The Balfour Declaration of November 2, 1917 was a recognition by the British Government that a national home for the Jews should be created in Palestine. But Palestine was never defined in the declaration. It was only a concept at the time.
Over the last year or so, I have felt myself hardening, growing increasingly jaded about the day to day happenings of the Israeli-Palestinian conflict. If I'm honest, feelings of anger, frustration and alarm have been absent for some time. All that changed today.
U.S. presidents have been right all along to believe that the better way of ending this deadlock is to have two free countries living side by side in lasting peace. This outcome has many virtues, including that it is democratic.
FIFA president Sepp Blatter alongside FIFpro, the global organization of professional soccer players, footballer Eric Cantona and Noam Chomsky have denounced Israel's detention of Palestinian athletes including Mahmoud Sarsak, who has been on hunger strike in Israeli prison for 86 days.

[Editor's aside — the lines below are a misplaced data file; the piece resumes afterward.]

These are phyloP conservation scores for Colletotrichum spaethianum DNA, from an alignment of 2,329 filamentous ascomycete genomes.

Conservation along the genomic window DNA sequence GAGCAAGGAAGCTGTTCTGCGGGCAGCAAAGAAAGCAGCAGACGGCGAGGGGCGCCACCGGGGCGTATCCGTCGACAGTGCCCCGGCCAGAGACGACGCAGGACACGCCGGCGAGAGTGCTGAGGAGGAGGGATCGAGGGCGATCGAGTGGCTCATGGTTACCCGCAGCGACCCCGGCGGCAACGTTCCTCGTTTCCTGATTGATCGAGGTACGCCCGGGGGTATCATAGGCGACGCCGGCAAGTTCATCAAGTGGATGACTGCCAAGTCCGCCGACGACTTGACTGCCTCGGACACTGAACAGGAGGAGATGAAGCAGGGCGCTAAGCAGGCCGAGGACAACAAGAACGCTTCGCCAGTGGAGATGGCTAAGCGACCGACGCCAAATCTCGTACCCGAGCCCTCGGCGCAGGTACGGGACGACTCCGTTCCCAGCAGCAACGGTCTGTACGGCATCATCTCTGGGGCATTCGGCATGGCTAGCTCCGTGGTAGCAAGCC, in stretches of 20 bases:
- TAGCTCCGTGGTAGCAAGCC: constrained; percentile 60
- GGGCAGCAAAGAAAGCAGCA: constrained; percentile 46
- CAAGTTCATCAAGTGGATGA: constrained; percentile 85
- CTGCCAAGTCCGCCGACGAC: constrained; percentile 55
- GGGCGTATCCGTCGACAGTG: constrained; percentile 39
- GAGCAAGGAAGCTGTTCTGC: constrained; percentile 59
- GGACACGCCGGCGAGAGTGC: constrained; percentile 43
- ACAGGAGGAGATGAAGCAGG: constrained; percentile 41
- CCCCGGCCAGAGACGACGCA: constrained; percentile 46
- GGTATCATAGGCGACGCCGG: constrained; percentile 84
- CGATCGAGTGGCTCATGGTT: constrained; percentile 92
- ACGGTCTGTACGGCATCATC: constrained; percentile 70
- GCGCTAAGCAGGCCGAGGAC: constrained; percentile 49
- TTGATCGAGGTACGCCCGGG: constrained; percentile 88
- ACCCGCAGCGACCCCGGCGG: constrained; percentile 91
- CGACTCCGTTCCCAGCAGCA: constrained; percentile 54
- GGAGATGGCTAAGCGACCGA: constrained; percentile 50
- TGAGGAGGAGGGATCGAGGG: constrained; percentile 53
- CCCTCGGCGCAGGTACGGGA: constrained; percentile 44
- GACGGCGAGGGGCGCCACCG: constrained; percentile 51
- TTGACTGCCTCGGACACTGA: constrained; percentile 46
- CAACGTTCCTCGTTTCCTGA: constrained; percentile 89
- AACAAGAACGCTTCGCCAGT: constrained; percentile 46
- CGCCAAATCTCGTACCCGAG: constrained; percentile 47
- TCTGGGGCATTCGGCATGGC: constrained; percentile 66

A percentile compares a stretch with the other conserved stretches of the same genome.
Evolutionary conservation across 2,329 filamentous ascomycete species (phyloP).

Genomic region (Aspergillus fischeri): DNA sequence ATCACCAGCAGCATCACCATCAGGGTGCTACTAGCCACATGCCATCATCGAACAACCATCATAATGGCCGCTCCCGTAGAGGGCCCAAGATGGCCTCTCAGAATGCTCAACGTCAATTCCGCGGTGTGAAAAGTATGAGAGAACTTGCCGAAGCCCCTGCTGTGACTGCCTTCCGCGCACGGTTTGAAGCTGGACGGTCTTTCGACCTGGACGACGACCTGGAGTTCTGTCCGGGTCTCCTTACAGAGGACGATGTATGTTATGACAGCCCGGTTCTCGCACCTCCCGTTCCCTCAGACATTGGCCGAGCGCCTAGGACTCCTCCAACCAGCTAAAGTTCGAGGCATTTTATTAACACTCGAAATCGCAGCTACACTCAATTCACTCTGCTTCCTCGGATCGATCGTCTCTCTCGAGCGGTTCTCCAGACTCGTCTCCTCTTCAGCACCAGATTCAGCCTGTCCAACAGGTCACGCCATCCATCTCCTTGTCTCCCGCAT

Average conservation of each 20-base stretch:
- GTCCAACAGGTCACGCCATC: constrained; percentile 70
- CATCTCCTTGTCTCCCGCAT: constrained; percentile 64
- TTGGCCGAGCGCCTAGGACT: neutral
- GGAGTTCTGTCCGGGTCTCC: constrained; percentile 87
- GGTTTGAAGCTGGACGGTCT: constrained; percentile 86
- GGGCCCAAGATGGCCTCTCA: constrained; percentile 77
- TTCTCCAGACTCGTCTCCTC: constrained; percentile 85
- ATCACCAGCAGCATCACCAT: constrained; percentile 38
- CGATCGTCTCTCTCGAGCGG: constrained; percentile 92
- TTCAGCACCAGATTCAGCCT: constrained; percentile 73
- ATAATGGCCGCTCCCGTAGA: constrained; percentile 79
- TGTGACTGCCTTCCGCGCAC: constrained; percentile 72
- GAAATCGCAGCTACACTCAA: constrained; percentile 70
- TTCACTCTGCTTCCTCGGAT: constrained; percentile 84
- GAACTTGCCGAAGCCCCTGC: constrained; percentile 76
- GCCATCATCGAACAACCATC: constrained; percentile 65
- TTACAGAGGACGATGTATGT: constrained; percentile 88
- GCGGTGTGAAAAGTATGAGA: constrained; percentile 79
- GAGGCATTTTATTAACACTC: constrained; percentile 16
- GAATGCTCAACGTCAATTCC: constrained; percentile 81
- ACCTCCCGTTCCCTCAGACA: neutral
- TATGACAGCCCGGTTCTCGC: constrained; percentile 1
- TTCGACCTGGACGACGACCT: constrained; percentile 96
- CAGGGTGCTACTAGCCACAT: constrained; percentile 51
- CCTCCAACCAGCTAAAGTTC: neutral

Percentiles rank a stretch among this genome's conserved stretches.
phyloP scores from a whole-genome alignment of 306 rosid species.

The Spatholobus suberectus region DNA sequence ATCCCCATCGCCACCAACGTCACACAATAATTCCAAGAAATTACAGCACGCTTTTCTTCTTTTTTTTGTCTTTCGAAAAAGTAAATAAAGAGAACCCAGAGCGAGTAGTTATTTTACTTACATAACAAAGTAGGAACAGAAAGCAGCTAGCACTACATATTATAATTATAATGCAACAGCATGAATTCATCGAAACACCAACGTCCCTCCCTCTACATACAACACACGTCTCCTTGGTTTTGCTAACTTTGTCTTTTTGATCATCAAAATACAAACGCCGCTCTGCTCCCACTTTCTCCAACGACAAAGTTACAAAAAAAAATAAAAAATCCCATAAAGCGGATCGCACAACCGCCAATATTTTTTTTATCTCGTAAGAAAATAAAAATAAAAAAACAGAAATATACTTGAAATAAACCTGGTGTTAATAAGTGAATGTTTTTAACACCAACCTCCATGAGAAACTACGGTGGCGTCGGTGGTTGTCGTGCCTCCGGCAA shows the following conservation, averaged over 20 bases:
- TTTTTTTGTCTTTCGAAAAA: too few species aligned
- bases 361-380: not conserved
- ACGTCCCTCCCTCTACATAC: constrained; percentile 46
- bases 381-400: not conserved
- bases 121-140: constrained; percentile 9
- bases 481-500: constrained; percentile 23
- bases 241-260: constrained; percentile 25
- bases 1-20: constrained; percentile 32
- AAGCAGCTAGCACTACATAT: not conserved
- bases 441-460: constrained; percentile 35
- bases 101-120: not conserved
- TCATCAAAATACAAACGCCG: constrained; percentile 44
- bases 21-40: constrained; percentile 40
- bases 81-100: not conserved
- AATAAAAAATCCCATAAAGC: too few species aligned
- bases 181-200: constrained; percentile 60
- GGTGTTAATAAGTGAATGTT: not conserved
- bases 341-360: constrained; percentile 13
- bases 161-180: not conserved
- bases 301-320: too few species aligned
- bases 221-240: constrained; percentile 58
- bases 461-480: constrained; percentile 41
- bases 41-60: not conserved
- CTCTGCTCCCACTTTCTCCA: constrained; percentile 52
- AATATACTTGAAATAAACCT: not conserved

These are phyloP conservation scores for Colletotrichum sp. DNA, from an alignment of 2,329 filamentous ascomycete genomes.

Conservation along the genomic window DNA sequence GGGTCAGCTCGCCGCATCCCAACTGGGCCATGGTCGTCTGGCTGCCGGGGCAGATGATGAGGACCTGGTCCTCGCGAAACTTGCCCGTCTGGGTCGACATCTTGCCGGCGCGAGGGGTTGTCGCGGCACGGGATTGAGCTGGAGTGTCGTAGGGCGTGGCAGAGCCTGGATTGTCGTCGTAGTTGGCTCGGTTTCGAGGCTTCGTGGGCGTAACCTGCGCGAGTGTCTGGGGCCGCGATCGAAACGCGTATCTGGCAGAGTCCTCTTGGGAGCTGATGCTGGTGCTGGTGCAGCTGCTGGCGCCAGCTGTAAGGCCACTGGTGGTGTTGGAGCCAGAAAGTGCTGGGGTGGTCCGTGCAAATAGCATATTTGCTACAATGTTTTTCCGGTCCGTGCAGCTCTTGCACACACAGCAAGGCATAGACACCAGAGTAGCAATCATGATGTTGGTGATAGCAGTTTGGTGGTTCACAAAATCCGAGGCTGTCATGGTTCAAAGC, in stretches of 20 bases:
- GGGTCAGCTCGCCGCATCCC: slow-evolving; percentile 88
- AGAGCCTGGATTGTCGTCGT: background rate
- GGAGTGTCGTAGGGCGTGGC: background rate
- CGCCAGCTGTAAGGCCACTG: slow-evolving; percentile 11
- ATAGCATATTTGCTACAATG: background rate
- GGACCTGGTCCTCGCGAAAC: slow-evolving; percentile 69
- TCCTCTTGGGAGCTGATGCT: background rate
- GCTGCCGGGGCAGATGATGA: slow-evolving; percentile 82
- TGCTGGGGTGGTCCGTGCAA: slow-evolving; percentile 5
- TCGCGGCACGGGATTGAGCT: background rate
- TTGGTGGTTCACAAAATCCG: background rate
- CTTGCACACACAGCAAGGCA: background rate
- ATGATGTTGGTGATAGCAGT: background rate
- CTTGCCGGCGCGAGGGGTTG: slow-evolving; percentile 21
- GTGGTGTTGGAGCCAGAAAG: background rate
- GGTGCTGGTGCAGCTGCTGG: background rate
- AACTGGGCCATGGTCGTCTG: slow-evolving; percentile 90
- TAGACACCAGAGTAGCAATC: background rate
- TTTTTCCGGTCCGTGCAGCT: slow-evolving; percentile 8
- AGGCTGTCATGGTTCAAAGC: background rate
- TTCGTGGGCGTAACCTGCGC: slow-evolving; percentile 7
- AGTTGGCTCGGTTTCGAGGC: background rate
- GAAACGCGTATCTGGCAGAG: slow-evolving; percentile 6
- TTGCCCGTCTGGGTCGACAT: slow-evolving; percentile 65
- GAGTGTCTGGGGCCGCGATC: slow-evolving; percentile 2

At this point, the most viable solution may be, as the former head of Israel's Navy and internal security, Ami Ayalon, says, "Instead of building trust and then agreements, we make the agreements now."
If Zionism has been based on a set of values -- any values -- that "override whatever injustices statehood has brought," then it has taken us as far as one can get from the set of values that undergird liberal democracy.
The majority of Palestinian Muslims and Christians have chosen peaceful resistance. To say that Hamas is the cause of the declining Christian population in the occupied Palestinian territories is standing the truth on its head.